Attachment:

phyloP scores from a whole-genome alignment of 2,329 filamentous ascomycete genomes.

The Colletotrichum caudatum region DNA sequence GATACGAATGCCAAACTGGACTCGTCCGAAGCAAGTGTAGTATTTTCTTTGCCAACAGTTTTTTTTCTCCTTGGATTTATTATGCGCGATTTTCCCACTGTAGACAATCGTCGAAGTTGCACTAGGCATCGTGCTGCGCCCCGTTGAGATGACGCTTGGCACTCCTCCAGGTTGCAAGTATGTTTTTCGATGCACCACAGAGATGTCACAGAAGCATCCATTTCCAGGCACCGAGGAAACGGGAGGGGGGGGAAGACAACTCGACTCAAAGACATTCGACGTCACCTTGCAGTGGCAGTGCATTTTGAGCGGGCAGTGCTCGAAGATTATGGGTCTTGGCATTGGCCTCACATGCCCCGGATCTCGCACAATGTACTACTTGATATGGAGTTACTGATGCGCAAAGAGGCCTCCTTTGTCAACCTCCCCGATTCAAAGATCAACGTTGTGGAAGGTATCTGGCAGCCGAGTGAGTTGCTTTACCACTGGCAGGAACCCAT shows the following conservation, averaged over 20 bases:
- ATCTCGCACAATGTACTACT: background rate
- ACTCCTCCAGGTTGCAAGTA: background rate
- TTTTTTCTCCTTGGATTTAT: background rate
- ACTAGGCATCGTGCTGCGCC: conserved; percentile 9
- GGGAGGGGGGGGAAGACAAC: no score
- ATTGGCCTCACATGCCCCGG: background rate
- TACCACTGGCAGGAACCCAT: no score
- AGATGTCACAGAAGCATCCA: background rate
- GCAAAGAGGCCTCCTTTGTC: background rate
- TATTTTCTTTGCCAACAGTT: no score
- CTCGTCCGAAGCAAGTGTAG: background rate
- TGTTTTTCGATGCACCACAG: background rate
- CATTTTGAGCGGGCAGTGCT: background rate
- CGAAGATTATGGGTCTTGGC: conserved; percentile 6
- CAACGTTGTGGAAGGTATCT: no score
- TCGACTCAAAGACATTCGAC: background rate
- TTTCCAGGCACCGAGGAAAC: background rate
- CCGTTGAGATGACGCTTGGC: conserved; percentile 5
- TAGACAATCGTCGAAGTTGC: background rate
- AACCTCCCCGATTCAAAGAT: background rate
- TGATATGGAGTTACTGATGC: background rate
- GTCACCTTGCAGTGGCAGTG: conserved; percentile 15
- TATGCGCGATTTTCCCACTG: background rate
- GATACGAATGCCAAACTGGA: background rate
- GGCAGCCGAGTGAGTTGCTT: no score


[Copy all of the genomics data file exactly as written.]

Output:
phyloP scores from a whole-genome alignment of 2,329 filamentous ascomycete genomes.

The Colletotrichum caudatum region DNA sequence GATACGAATGCCAAACTGGACTCGTCCGAAGCAAGTGTAGTATTTTCTTTGCCAACAGTTTTTTTTCTCCTTGGATTTATTATGCGCGATTTTCCCACTGTAGACAATCGTCGAAGTTGCACTAGGCATCGTGCTGCGCCCCGTTGAGATGACGCTTGGCACTCCTCCAGGTTGCAAGTATGTTTTTCGATGCACCACAGAGATGTCACAGAAGCATCCATTTCCAGGCACCGAGGAAACGGGAGGGGGGGGAAGACAACTCGACTCAAAGACATTCGACGTCACCTTGCAGTGGCAGTGCATTTTGAGCGGGCAGTGCTCGAAGATTATGGGTCTTGGCATTGGCCTCACATGCCCCGGATCTCGCACAATGTACTACTTGATATGGAGTTACTGATGCGCAAAGAGGCCTCCTTTGTCAACCTCCCCGATTCAAAGATCAACGTTGTGGAAGGTATCTGGCAGCCGAGTGAGTTGCTTTACCACTGGCAGGAACCCAT shows the following conservation, averaged over 20 bases:
- ATCTCGCACAATGTACTACT: background rate
- ACTCCTCCAGGTTGCAAGTA: background rate
- TTTTTTCTCCTTGGATTTAT: background rate
- ACTAGGCATCGTGCTGCGCC: conserved; percentile 9
- GGGAGGGGGGGGAAGACAAC: no score
- ATTGGCCTCACATGCCCCGG: background rate
- TACCACTGGCAGGAACCCAT: no score
- AGATGTCACAGAAGCATCCA: background rate
- GCAAAGAGGCCTCCTTTGTC: background rate
- TATTTTCTTTGCCAACAGTT: no score
- CTCGTCCGAAGCAAGTGTAG: background rate
- TGTTTTTCGATGCACCACAG: background rate
- CATTTTGAGCGGGCAGTGCT: background rate
- CGAAGATTATGGGTCTTGGC: conserved; percentile 6
- CAACGTTGTGGAAGGTATCT: no score
- TCGACTCAAAGACATTCGAC: background rate
- TTTCCAGGCACCGAGGAAAC: background rate
- CCGTTGAGATGACGCTTGGC: conserved; percentile 5
- TAGACAATCGTCGAAGTTGC: background rate
- AACCTCCCCGATTCAAAGAT: background rate
- TGATATGGAGTTACTGATGC: background rate
- GTCACCTTGCAGTGGCAGTG: conserved; percentile 15
- TATGCGCGATTTTCCCACTG: background rate
- GATACGAATGCCAAACTGGA: background rate
- GGCAGCCGAGTGAGTTGCTT: no score